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(Partial) Book Review: Unprofitable Schooling

American higher education is more dysfunctional than I thought. Tuition costs and fees (adjusted for inflation) at public four-year colleges have skyrocketed over the past 30 years, but outcomes are, at best, stagnant if not declining. Students are encouraged to take out loans and other subsidies under the pretense it will make college more affordable, but then they struggle to pay the loans back and often find themselves drowning in debt.

A book I am in the process of reading is doing an exceptional job of explaining the dismal reality of higher education from the perspective of both economics and history. Unprofitable Schooling: Examining Causes of, and Fixes for, America’s Broken Ivory Tower edited by Todd Zywicki and Neal McCluskey assesses the state of higher education and by the end of the book, once I get to it, will leave us with a better understanding of how policy has contributed to our educational challenges and what can be done to fix a system gone awry.

I highly recommend (so far) Unprofitable Schooling to anyone interested in the history of higher education in America and its relationship with market competition in other sectors of the economy.

A sign of a healthy economy is the quality of products increasing while prices decrease. And while there is evidence of this all around us, it isn’t true with higher education.

Below are some key takeaways from what I have read thus far.

Higher education’s ballooning costs and declining returns

The first section of the book focuses on the history of for-profit colleges and public colleges and universities and the real winners of the Morrill Act.

It then describes the rise in government involvement and subsidies, stating that because the “magnitude of government resources used in American higher education has grown so large, diminishing returns to their use have set in….”

These diminishing returns include soaring tuition costs, underemployment problems for graduates, a decline in academic quality, and a fall in the proportion of students from lower-income backgrounds.

One reason the book gives for a decline in academic standards is federal student financial aid programs. While financial aid contributes to higher enrollments, it has led colleges to admit students that are not prepared to undertake and master rigorous, difficult concepts that historically distinguished higher education. Then you have a loosening in academic standards to prevent dropout rates and grade inflation. Financial aid programs also do not reward academic success and high performance.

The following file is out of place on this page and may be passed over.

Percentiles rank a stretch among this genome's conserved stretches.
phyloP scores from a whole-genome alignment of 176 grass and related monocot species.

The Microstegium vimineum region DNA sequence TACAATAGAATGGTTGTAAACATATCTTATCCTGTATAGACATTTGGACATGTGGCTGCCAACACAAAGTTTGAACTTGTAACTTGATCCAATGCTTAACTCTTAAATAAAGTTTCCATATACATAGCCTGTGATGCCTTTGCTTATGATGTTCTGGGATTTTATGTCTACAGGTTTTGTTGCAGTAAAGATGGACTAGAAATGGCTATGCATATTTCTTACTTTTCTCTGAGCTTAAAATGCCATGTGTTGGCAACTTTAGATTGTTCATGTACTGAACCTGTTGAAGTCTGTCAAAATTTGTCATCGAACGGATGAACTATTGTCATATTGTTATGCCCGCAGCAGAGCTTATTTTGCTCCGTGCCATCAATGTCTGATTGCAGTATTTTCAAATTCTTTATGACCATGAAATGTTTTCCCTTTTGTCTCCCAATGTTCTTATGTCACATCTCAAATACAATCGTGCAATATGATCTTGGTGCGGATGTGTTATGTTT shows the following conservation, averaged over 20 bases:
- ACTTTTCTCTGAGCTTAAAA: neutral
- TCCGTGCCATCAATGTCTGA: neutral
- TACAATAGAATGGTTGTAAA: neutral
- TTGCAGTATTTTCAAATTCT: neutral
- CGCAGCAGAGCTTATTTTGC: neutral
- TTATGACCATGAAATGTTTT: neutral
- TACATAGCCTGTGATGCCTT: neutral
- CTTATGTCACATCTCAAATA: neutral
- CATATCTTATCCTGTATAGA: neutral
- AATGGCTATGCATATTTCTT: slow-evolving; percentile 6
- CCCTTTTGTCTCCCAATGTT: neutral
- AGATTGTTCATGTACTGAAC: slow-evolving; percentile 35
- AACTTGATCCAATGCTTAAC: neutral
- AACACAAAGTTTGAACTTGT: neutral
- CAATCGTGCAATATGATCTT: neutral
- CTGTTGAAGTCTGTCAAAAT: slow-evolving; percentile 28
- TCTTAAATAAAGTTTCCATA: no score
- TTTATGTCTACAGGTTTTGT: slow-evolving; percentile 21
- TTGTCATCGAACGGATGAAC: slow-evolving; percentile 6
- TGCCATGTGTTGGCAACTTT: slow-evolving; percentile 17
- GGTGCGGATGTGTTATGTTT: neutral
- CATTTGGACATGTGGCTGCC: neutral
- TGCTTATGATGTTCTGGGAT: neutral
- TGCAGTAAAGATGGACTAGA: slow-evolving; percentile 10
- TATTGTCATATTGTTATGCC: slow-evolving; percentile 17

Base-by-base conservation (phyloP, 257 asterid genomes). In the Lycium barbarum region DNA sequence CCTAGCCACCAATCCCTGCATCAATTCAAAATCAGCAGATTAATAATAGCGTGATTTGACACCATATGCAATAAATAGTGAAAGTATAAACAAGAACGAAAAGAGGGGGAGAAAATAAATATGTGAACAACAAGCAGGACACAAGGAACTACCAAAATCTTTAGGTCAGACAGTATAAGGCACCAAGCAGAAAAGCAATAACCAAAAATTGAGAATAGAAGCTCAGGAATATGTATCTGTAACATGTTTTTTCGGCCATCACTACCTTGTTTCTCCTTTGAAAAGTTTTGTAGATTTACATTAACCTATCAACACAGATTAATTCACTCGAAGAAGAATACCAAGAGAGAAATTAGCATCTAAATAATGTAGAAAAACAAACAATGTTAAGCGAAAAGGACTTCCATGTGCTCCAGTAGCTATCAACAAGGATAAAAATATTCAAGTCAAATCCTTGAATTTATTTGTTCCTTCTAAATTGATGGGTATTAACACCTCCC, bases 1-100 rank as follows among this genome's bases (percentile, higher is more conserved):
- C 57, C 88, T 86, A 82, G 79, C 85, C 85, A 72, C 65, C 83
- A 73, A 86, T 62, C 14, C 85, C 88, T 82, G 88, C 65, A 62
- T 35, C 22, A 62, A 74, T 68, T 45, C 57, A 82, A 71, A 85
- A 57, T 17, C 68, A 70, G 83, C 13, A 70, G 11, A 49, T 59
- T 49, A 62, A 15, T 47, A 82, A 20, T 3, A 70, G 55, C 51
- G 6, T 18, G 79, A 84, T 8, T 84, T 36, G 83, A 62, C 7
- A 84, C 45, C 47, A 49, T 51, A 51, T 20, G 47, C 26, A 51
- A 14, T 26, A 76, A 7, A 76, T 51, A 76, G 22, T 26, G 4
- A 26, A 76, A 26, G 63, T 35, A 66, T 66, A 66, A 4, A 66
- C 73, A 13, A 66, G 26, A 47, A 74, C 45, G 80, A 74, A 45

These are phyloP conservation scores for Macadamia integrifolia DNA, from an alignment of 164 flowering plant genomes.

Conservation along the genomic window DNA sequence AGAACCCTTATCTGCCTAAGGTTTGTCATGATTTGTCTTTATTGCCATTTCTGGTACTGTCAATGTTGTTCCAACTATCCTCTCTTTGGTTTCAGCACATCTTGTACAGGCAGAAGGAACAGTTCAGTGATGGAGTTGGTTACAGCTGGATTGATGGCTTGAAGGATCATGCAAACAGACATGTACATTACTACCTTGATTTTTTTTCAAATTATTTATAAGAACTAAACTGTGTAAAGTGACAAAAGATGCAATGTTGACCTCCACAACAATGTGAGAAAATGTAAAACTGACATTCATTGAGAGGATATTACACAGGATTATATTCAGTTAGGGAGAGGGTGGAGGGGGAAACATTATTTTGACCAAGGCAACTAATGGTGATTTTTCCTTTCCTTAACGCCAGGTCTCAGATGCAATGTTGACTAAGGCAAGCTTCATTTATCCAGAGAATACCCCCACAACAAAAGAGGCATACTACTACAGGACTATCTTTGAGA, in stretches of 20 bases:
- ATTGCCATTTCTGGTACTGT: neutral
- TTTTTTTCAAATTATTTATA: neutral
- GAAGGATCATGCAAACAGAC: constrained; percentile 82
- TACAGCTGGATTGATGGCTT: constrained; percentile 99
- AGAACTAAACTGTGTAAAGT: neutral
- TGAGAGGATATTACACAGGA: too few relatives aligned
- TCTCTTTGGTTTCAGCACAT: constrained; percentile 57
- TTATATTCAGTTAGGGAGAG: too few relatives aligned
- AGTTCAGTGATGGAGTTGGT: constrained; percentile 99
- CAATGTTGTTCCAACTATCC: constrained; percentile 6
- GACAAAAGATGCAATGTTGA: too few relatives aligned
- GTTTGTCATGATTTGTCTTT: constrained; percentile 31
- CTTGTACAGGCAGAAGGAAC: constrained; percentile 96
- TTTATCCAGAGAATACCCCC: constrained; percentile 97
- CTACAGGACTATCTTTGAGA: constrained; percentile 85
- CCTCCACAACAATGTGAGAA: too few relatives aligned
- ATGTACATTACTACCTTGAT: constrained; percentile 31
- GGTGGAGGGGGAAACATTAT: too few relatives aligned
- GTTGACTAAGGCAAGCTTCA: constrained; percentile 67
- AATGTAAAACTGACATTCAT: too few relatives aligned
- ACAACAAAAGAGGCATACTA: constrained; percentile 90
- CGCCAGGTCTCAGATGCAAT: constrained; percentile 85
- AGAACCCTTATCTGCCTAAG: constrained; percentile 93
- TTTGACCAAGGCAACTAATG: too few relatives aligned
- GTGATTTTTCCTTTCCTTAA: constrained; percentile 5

Student financial aid was expanded to help students with less means access education and use it as a tool to achieve the American Dream. But fast forward several decades and the proportion of college graduates from low-income families has fallen.

How does the taxpaying public feel about higher education?

Public perception of higher education was very positive in the mid 20th century—it would have been absurd to doubt that the cultural, economic, social, and civic emanations from colleges and universities were anything but good goods. The book isn’t convinced this is still true.

Attitudes began to change noticeably around the Vietnam War, when colleges and universities became hubs of an angry counterculture. Some of those old estrangements seem to have never gone away, and some new ones may have accumulated since. People aren’t favorably impressed when they see university presidents and other leaders quailing and stammering when presented with foolish demands to police people’s speech on and off campus or to fine-tune institutional policy for exacting political correctness while making no real effort to denounce acts of vandalism, threats, “hate” hoaxes, and so on.

I look forward to finishing this book and better understanding how higher education can be pieced back together and what change is necessary to fix the shambles.

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